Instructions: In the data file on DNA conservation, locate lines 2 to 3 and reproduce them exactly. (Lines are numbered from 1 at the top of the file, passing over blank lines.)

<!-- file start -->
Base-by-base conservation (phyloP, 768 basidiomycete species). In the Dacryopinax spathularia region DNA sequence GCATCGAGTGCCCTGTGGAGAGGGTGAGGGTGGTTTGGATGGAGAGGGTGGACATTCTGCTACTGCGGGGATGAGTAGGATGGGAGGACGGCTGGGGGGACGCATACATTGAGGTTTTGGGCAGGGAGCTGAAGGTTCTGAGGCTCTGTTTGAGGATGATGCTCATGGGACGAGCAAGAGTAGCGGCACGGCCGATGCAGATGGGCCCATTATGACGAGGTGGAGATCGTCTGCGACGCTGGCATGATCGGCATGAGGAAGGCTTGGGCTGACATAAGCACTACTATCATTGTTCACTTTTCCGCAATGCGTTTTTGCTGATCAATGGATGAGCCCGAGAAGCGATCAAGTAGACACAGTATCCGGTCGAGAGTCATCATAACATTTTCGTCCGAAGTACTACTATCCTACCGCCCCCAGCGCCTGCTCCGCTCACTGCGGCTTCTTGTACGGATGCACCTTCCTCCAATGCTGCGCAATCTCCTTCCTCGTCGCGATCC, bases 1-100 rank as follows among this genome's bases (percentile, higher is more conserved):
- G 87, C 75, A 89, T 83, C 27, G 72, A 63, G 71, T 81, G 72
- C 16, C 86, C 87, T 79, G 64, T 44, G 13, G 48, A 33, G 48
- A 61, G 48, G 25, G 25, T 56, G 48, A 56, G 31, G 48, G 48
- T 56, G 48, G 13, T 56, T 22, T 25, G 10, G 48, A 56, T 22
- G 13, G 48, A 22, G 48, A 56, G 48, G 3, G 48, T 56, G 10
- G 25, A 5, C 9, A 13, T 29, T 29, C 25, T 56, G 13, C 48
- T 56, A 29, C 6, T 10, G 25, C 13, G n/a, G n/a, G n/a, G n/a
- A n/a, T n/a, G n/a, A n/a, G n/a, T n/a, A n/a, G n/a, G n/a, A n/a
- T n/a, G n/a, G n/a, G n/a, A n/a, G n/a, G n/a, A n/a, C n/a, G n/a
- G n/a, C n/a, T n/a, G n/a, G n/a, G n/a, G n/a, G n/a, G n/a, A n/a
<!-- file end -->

- G 87, C 75, A 89, T 83, C 27, G 72, A 63, G 71, T 81, G 72
- C 16, C 86, C 87, T 79, G 64, T 44, G 13, G 48, A 33, G 48